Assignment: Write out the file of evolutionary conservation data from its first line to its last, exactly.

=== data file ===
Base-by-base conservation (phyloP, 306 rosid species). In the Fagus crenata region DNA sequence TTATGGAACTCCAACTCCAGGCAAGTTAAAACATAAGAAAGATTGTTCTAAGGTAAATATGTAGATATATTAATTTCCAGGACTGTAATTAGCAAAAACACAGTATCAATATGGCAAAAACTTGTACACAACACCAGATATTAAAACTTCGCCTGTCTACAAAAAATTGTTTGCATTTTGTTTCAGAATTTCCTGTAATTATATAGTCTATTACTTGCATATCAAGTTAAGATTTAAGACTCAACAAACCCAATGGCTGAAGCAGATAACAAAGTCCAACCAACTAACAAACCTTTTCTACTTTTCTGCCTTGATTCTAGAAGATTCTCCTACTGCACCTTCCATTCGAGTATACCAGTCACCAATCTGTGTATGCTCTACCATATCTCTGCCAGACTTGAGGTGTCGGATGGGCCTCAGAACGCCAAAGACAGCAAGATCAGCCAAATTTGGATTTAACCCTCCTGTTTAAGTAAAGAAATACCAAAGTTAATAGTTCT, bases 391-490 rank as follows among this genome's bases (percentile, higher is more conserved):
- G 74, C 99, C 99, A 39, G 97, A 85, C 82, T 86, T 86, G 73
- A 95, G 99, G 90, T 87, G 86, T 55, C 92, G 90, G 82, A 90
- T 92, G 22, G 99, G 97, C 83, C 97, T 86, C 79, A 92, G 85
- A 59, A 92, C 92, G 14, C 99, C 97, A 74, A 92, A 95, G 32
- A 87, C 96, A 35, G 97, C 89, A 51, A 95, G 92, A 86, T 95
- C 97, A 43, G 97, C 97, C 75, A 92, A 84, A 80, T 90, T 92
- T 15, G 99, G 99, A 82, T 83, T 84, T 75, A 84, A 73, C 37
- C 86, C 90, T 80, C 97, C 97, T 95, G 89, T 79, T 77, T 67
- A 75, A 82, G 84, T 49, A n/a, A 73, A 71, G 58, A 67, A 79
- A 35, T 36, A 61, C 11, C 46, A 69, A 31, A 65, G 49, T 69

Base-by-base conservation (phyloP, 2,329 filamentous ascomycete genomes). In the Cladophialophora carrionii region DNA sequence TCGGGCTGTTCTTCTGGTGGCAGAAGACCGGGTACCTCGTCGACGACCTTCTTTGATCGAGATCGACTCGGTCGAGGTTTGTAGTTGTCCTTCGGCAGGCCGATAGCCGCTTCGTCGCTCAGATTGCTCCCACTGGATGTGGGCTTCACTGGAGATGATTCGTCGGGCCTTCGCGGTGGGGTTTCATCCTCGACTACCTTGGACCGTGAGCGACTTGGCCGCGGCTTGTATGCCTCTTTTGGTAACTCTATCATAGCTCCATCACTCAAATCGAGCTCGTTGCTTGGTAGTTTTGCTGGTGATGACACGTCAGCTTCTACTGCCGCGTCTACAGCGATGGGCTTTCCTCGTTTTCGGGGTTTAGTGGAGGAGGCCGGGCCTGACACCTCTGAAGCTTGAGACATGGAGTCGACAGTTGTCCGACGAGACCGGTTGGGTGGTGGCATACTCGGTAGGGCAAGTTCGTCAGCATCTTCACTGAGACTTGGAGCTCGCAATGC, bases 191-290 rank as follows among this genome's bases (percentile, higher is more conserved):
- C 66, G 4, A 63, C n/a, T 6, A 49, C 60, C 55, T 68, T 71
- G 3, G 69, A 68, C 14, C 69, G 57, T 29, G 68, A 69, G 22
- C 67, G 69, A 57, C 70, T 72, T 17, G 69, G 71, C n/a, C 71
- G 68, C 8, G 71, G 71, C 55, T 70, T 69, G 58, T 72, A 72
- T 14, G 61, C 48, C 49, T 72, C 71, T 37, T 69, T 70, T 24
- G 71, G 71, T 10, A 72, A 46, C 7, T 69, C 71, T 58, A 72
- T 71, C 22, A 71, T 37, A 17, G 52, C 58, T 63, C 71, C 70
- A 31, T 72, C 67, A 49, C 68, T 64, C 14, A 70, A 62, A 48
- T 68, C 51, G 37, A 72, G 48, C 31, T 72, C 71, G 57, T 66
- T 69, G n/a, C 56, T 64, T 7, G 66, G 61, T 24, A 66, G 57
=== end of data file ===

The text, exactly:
Base-by-base conservation (phyloP, 306 rosid species). In the Fagus crenata region DNA sequence TTATGGAACTCCAACTCCAGGCAAGTTAAAACATAAGAAAGATTGTTCTAAGGTAAATATGTAGATATATTAATTTCCAGGACTGTAATTAGCAAAAACACAGTATCAATATGGCAAAAACTTGTACACAACACCAGATATTAAAACTTCGCCTGTCTACAAAAAATTGTTTGCATTTTGTTTCAGAATTTCCTGTAATTATATAGTCTATTACTTGCATATCAAGTTAAGATTTAAGACTCAACAAACCCAATGGCTGAAGCAGATAACAAAGTCCAACCAACTAACAAACCTTTTCTACTTTTCTGCCTTGATTCTAGAAGATTCTCCTACTGCACCTTCCATTCGAGTATACCAGTCACCAATCTGTGTATGCTCTACCATATCTCTGCCAGACTTGAGGTGTCGGATGGGCCTCAGAACGCCAAAGACAGCAAGATCAGCCAAATTTGGATTTAACCCTCCTGTTTAAGTAAAGAAATACCAAAGTTAATAGTTCT, bases 391-490 rank as follows among this genome's bases (percentile, higher is more conserved):
- G 74, C 99, C 99, A 39, G 97, A 85, C 82, T 86, T 86, G 73
- A 95, G 99, G 90, T 87, G 86, T 55, C 92, G 90, G 82, A 90
- T 92, G 22, G 99, G 97, C 83, C 97, T 86, C 79, A 92, G 85
- A 59, A 92, C 92, G 14, C 99, C 97, A 74, A 92, A 95, G 32
- A 87, C 96, A 35, G 97, C 89, A 51, A 95, G 92, A 86, T 95
- C 97, A 43, G 97, C 97, C 75, A 92, A 84, A 80, T 90, T 92
- T 15, G 99, G 99, A 82, T 83, T 84, T 75, A 84, A 73, C 37
- C 86, C 90, T 80, C 97, C 97, T 95, G 89, T 79, T 77, T 67
- A 75, A 82, G 84, T 49, A n/a, A 73, A 71, G 58, A 67, A 79
- A 35, T 36, A 61, C 11, C 46, A 69, A 31, A 65, G 49, T 69

Base-by-base conservation (phyloP, 2,329 filamentous ascomycete genomes). In the Cladophialophora carrionii region DNA sequence TCGGGCTGTTCTTCTGGTGGCAGAAGACCGGGTACCTCGTCGACGACCTTCTTTGATCGAGATCGACTCGGTCGAGGTTTGTAGTTGTCCTTCGGCAGGCCGATAGCCGCTTCGTCGCTCAGATTGCTCCCACTGGATGTGGGCTTCACTGGAGATGATTCGTCGGGCCTTCGCGGTGGGGTTTCATCCTCGACTACCTTGGACCGTGAGCGACTTGGCCGCGGCTTGTATGCCTCTTTTGGTAACTCTATCATAGCTCCATCACTCAAATCGAGCTCGTTGCTTGGTAGTTTTGCTGGTGATGACACGTCAGCTTCTACTGCCGCGTCTACAGCGATGGGCTTTCCTCGTTTTCGGGGTTTAGTGGAGGAGGCCGGGCCTGACACCTCTGAAGCTTGAGACATGGAGTCGACAGTTGTCCGACGAGACCGGTTGGGTGGTGGCATACTCGGTAGGGCAAGTTCGTCAGCATCTTCACTGAGACTTGGAGCTCGCAATGC, bases 191-290 rank as follows among this genome's bases (percentile, higher is more conserved):
- C 66, G 4, A 63, C n/a, T 6, A 49, C 60, C 55, T 68, T 71
- G 3, G 69, A 68, C 14, C 69, G 57, T 29, G 68, A 69, G 22
- C 67, G 69, A 57, C 70, T 72, T 17, G 69, G 71, C n/a, C 71
- G 68, C 8, G 71, G 71, C 55, T 70, T 69, G 58, T 72, A 72
- T 14, G 61, C 48, C 49, T 72, C 71, T 37, T 69, T 70, T 24
- G 71, G 71, T 10, A 72, A 46, C 7, T 69, C 71, T 58, A 72
- T 71, C 22, A 71, T 37, A 17, G 52, C 58, T 63, C 71, C 70
- A 31, T 72, C 67, A 49, C 68, T 64, C 14, A 70, A 62, A 48
- T 68, C 51, G 37, A 72, G 48, C 31, T 72, C 71, G 57, T 66
- T 69, G n/a, C 56, T 64, T 7, G 66, G 61, T 24, A 66, G 57